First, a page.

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Dulaney High School marching band to ‘light ‘em up’ at London New Year’s parade

The Dulaney High School marching band, shown here in 2011, when it first performed in London. The latest iteration of the band is performing there again in the city's New Year's Day parade.
The Dulaney High School marching band, shown here in 2011, when it first performed in London. The latest iteration of the band is performing there again in the city's New Year's Day parade. (Staff Photo by / Jen Rynda)

Whether you’re in the U.S. or one of the 600,000 spectators who line the streets of central London each year during the city’s New Year’s Day parade, you’ll have a chance next week to watch Dulaney High School’s marching band perform there for the third time.

The Lion’s Roar Marching Band was invited back by a London parade selection committee after its 2015 and 2011 performances, and will join 19 other U.S. high school marching bands and 8,000 other U.S. performers during “one of the most televised events around the world,” said Barry Chesky, who has been director of the Timonium High School band for the past 16 years.

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“It’s a great honor, and it speaks volumes for all the hard work put in by the students throughout the year,” Chesky said.

Forty of the band’s 72 members — and one member of its color guard — will be traveling to London on Thursday, Dec. 26 to perform a rendition of the 2013 single “My Songs Know What You Did in the Dark (Light ‘Em Up)” by Fall Out Boy.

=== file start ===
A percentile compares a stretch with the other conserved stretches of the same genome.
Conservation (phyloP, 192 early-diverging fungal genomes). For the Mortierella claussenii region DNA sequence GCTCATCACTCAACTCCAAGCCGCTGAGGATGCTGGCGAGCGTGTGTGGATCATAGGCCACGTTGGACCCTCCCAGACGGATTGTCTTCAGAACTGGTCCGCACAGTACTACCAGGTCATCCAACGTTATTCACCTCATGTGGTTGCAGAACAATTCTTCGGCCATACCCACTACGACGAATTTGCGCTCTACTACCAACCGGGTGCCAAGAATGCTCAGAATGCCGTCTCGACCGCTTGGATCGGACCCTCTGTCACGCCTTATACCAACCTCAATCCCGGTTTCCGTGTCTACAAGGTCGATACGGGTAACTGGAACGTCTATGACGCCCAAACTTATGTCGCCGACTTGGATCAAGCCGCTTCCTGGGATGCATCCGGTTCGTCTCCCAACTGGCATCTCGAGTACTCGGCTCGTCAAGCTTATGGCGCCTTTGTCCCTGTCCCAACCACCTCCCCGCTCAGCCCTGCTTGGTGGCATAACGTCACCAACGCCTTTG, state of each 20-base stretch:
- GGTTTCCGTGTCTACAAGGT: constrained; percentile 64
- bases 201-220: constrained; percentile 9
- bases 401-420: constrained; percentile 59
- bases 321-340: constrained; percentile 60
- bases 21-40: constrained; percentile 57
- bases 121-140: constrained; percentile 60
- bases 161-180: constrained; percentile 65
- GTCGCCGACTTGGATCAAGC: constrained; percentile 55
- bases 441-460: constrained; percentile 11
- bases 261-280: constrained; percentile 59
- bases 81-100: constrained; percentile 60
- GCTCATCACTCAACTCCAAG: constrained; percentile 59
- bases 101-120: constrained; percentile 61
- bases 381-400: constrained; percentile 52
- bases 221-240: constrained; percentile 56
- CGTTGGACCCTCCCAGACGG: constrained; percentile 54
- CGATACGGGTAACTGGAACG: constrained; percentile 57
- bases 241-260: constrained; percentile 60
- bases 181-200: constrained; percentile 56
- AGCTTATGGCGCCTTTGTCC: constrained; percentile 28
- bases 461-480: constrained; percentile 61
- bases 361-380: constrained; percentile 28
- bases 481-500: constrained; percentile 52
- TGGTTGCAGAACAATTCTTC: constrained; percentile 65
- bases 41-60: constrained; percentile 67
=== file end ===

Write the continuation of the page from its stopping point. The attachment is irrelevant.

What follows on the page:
It’s a far cry from the local events the band typically performs, but the students aren’t new to large crowds, said junior Evie McKenney, a Lion’s Roar drum major. The band has performed in Disney World and in 2017 played at the New Orleans’ Sugar Bowl. The London parade, however, is the only overseas performance for the band.

With extended rehearsals, “the band has had to put in more work individually” on their own time, too, to prep for the 2-mile march through central London, McKenney said.

“There’s been a lot of attention to detail, making sure everybody is prepared and feeling confident,” she said.

The Lion’s Roar was initially selected to perform from a pool of U.S. nominees. Chesky is still unsure who exactly nominated the band more than nine years ago, but said the band is scored on its performance during the parade, and invited back based on recommendations to parade organizers by those music professionals.

“It’s wonderful because in Europe, they may have marching bands,” but they are not as well established in European high schools, Chesky said. “You’ll see spectators packed along the parade routes, some even climbing on lampposts and taking photos and videos of the participating bands,” Chesky said. “It’s kind of unique for them.”

The weeklong trek across the Atlantic costs $3,200 per student, but band members raised money through fundraisers throughout the year, McKenney said.

McKenney, who has never traveled on a plane let alone flown out of the country, said she’s excited “but also pretty nervous because of all the viewers.”

“I just like seeing everybody perform and come together,” she said. “It’s really exciting for me as a drum major to see what all of our hard work has gone towards.”

The parade can be streamed online through Maryland Public Television on New Year’s Day, Wednesday, Jan. 1, from approximately 8 p.m. to 11:30 p.m. Eastern time, or live on the parade’s website starting at 7 a.m. Eastern time on Tuesday, Dec. 31.

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